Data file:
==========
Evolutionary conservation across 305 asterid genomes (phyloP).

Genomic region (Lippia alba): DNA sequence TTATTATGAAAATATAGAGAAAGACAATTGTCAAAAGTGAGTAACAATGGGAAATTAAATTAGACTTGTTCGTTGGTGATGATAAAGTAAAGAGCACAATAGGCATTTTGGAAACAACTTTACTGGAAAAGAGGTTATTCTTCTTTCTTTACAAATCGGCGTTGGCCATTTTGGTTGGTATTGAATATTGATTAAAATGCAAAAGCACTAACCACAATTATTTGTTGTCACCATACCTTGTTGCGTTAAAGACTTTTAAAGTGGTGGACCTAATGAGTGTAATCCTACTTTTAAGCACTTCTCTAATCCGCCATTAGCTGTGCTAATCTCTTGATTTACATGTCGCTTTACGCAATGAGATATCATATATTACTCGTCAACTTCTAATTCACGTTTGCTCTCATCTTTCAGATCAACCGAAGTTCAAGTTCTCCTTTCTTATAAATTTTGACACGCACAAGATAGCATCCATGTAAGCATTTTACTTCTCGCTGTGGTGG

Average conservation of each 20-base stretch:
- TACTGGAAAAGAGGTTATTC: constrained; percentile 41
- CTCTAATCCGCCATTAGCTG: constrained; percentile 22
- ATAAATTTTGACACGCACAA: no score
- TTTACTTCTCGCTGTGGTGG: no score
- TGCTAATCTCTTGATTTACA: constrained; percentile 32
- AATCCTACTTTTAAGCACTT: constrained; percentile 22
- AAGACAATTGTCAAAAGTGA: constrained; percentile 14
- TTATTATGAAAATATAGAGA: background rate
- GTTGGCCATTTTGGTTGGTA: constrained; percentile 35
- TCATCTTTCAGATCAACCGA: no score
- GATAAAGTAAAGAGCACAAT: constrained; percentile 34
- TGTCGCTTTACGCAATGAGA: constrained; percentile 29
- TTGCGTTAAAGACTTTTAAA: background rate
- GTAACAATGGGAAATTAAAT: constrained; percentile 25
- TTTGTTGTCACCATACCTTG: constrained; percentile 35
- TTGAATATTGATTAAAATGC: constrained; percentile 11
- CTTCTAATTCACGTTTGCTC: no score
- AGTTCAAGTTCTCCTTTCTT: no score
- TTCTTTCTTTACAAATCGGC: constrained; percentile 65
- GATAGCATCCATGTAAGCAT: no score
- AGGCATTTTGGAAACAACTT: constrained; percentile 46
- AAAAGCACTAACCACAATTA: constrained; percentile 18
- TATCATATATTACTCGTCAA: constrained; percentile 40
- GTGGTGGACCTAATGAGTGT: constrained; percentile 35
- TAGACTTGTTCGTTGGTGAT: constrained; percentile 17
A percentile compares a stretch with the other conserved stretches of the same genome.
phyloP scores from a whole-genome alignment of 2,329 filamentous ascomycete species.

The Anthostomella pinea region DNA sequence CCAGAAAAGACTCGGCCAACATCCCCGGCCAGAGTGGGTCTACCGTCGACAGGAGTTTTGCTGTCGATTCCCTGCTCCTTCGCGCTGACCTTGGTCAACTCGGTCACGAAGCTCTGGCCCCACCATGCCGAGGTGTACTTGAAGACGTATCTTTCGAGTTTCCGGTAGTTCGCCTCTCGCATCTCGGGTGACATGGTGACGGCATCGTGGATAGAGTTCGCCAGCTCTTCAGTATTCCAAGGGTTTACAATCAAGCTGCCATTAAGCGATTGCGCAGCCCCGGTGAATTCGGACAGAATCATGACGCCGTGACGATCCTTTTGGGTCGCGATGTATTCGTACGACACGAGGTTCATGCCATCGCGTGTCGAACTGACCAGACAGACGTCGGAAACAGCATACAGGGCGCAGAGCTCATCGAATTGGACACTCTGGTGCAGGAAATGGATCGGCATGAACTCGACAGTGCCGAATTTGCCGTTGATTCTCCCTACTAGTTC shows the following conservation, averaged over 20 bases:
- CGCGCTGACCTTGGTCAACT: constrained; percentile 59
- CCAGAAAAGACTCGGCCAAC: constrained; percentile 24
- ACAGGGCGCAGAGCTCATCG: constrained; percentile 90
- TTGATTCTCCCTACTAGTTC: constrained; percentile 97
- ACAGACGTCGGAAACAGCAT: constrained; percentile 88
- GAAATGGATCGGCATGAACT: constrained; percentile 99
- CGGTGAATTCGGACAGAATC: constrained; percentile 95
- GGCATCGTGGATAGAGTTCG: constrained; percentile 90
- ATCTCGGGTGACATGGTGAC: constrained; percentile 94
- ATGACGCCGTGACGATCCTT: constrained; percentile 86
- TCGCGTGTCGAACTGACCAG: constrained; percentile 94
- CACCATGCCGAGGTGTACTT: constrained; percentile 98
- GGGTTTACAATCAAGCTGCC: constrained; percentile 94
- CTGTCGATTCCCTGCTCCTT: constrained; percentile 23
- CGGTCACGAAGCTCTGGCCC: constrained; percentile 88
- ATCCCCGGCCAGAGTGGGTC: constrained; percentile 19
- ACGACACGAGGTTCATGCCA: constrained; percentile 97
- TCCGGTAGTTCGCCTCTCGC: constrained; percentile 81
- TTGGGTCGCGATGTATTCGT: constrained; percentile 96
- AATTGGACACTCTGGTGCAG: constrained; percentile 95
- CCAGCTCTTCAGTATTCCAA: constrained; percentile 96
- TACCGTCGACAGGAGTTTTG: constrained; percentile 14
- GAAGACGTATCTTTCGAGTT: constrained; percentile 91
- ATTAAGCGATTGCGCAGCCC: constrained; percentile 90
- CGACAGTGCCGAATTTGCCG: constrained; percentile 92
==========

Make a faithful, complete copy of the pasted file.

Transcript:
Evolutionary conservation across 305 asterid genomes (phyloP).

Genomic region (Lippia alba): DNA sequence TTATTATGAAAATATAGAGAAAGACAATTGTCAAAAGTGAGTAACAATGGGAAATTAAATTAGACTTGTTCGTTGGTGATGATAAAGTAAAGAGCACAATAGGCATTTTGGAAACAACTTTACTGGAAAAGAGGTTATTCTTCTTTCTTTACAAATCGGCGTTGGCCATTTTGGTTGGTATTGAATATTGATTAAAATGCAAAAGCACTAACCACAATTATTTGTTGTCACCATACCTTGTTGCGTTAAAGACTTTTAAAGTGGTGGACCTAATGAGTGTAATCCTACTTTTAAGCACTTCTCTAATCCGCCATTAGCTGTGCTAATCTCTTGATTTACATGTCGCTTTACGCAATGAGATATCATATATTACTCGTCAACTTCTAATTCACGTTTGCTCTCATCTTTCAGATCAACCGAAGTTCAAGTTCTCCTTTCTTATAAATTTTGACACGCACAAGATAGCATCCATGTAAGCATTTTACTTCTCGCTGTGGTGG

Average conservation of each 20-base stretch:
- TACTGGAAAAGAGGTTATTC: constrained; percentile 41
- CTCTAATCCGCCATTAGCTG: constrained; percentile 22
- ATAAATTTTGACACGCACAA: no score
- TTTACTTCTCGCTGTGGTGG: no score
- TGCTAATCTCTTGATTTACA: constrained; percentile 32
- AATCCTACTTTTAAGCACTT: constrained; percentile 22
- AAGACAATTGTCAAAAGTGA: constrained; percentile 14
- TTATTATGAAAATATAGAGA: background rate
- GTTGGCCATTTTGGTTGGTA: constrained; percentile 35
- TCATCTTTCAGATCAACCGA: no score
- GATAAAGTAAAGAGCACAAT: constrained; percentile 34
- TGTCGCTTTACGCAATGAGA: constrained; percentile 29
- TTGCGTTAAAGACTTTTAAA: background rate
- GTAACAATGGGAAATTAAAT: constrained; percentile 25
- TTTGTTGTCACCATACCTTG: constrained; percentile 35
- TTGAATATTGATTAAAATGC: constrained; percentile 11
- CTTCTAATTCACGTTTGCTC: no score
- AGTTCAAGTTCTCCTTTCTT: no score
- TTCTTTCTTTACAAATCGGC: constrained; percentile 65
- GATAGCATCCATGTAAGCAT: no score
- AGGCATTTTGGAAACAACTT: constrained; percentile 46
- AAAAGCACTAACCACAATTA: constrained; percentile 18
- TATCATATATTACTCGTCAA: constrained; percentile 40
- GTGGTGGACCTAATGAGTGT: constrained; percentile 35
- TAGACTTGTTCGTTGGTGAT: constrained; percentile 17
A percentile compares a stretch with the other conserved stretches of the same genome.
phyloP scores from a whole-genome alignment of 2,329 filamentous ascomycete species.

The Anthostomella pinea region DNA sequence CCAGAAAAGACTCGGCCAACATCCCCGGCCAGAGTGGGTCTACCGTCGACAGGAGTTTTGCTGTCGATTCCCTGCTCCTTCGCGCTGACCTTGGTCAACTCGGTCACGAAGCTCTGGCCCCACCATGCCGAGGTGTACTTGAAGACGTATCTTTCGAGTTTCCGGTAGTTCGCCTCTCGCATCTCGGGTGACATGGTGACGGCATCGTGGATAGAGTTCGCCAGCTCTTCAGTATTCCAAGGGTTTACAATCAAGCTGCCATTAAGCGATTGCGCAGCCCCGGTGAATTCGGACAGAATCATGACGCCGTGACGATCCTTTTGGGTCGCGATGTATTCGTACGACACGAGGTTCATGCCATCGCGTGTCGAACTGACCAGACAGACGTCGGAAACAGCATACAGGGCGCAGAGCTCATCGAATTGGACACTCTGGTGCAGGAAATGGATCGGCATGAACTCGACAGTGCCGAATTTGCCGTTGATTCTCCCTACTAGTTC shows the following conservation, averaged over 20 bases:
- CGCGCTGACCTTGGTCAACT: constrained; percentile 59
- CCAGAAAAGACTCGGCCAAC: constrained; percentile 24
- ACAGGGCGCAGAGCTCATCG: constrained; percentile 90
- TTGATTCTCCCTACTAGTTC: constrained; percentile 97
- ACAGACGTCGGAAACAGCAT: constrained; percentile 88
- GAAATGGATCGGCATGAACT: constrained; percentile 99
- CGGTGAATTCGGACAGAATC: constrained; percentile 95
- GGCATCGTGGATAGAGTTCG: constrained; percentile 90
- ATCTCGGGTGACATGGTGAC: constrained; percentile 94
- ATGACGCCGTGACGATCCTT: constrained; percentile 86
- TCGCGTGTCGAACTGACCAG: constrained; percentile 94
- CACCATGCCGAGGTGTACTT: constrained; percentile 98
- GGGTTTACAATCAAGCTGCC: constrained; percentile 94
- CTGTCGATTCCCTGCTCCTT: constrained; percentile 23
- CGGTCACGAAGCTCTGGCCC: constrained; percentile 88
- ATCCCCGGCCAGAGTGGGTC: constrained; percentile 19
- ACGACACGAGGTTCATGCCA: constrained; percentile 97
- TCCGGTAGTTCGCCTCTCGC: constrained; percentile 81
- TTGGGTCGCGATGTATTCGT: constrained; percentile 96
- AATTGGACACTCTGGTGCAG: constrained; percentile 95
- CCAGCTCTTCAGTATTCCAA: constrained; percentile 96
- TACCGTCGACAGGAGTTTTG: constrained; percentile 14
- GAAGACGTATCTTTCGAGTT: constrained; percentile 91
- ATTAAGCGATTGCGCAGCCC: constrained; percentile 90
- CGACAGTGCCGAATTTGCCG: constrained; percentile 92